Healthy plants and good fruit are no accident. It all starts
with good soil. As the old saying goes "plant a $50 plant in
$100 hole." How do you know if you have good soil? Making good
soil is more of an art than a science. However, understanding
the components of soil gives you a good place to start.
Soil structure - Soil is classified in
three basic particle sizes- sand, silt, and clay. To test the
particle content is a simple as grabbing a handful of wet soil
and squeezing it. If the ball falls apart it is sandy. If the
ball holds together but cracks it is silty. If the ball formed
by squeezing retains it's shape then it is clay. The ideal soil
structure is somewhere in the middle between clay and sand.
Sand in the soil keeps it loose so that roots make good
progress in their quest for nutrients. It also drains quickly
and prevents root rots. Clay in the soil helps to retain the
moisture but has a tendency to keep roots bound up. Too much
clay will also affect the absorption of certain minerals. The
best way to balance the soil structure and provide nutrients is
to condition the soil with compost.
Soil nutrients and pH - A soil test is
is a valuable tool to determine the available nutrients in the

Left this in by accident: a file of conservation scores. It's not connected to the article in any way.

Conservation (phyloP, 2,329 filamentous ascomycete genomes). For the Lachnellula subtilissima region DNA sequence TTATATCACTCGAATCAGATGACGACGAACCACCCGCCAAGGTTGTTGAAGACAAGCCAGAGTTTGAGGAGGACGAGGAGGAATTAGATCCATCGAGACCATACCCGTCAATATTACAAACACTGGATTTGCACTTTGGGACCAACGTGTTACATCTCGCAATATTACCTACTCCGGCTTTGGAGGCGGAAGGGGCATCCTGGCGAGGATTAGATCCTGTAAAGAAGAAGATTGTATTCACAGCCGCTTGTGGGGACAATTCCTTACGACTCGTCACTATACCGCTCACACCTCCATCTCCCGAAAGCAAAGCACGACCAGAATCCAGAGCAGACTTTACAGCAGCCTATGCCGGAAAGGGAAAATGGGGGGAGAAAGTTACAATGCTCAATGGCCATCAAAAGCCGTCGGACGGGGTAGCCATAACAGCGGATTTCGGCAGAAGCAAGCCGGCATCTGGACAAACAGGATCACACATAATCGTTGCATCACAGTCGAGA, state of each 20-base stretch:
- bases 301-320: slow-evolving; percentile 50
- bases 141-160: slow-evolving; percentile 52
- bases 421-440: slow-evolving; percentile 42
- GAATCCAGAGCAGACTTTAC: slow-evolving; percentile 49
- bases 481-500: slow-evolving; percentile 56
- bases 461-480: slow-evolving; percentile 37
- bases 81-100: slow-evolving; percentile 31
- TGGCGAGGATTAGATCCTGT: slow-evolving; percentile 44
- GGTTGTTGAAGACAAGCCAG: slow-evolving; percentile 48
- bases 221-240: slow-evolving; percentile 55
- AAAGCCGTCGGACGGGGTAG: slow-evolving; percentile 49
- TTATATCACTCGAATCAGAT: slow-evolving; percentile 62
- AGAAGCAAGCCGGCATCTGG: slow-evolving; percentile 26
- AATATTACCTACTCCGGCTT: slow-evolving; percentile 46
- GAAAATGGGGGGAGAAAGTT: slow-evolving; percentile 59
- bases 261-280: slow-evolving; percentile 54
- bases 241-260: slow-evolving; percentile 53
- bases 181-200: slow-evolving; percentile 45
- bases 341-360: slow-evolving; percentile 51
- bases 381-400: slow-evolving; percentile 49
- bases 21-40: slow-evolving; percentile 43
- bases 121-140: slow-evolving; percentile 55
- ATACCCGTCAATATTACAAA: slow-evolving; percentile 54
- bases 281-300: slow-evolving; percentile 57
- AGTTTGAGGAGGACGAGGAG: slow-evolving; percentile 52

soil. This can be done with a home test kit available at most
garden centers, or a soil sample can be sent to to your local
university or extension service for a nominal fee. The
advantage to submitting your soil sample is that you will
receive not only the results of the test, but also measures to
correct any problems.
The three primary nutrients plants need are nitrogen,
phosphorus, and potassium. Nitrogen is needed for stems and
leaves; phosphorus for roots and fruits; potassium for cell
structure and as a catalyst for phosphorus. The plants
themselves can serve as a litmus test to deficiency in these
three primary nutrients.
Yellowing leaves shows a lack of nitrogen. Dark green leaves
with purplish cast may be deficient in potassium. Sickly plants
slow to produce fruit which have scorched leaves could
indicate the soil is deficient in potassium. If you are new to
gardening, observe the performance of your plants but back it
up with a soil test before correcting deficiencies.
Soil pH is the second critical factor in plant health. The
pH scale refers to the acidity or alkalinity of the soil, and
is measured in units on a scale of 0 to 14 with 7.0 being
neutral. Different plants prefer different pH ranges for
optimal growth. The correct pH in the soil will assure the
maximum absorption of nutrients for the plant. If you have
plenty of N-P-K in your soil, but the pH is off, you could
misinterpret your plants needs and damage your plants by over
fertilizing. PH can only be measured with a soil test.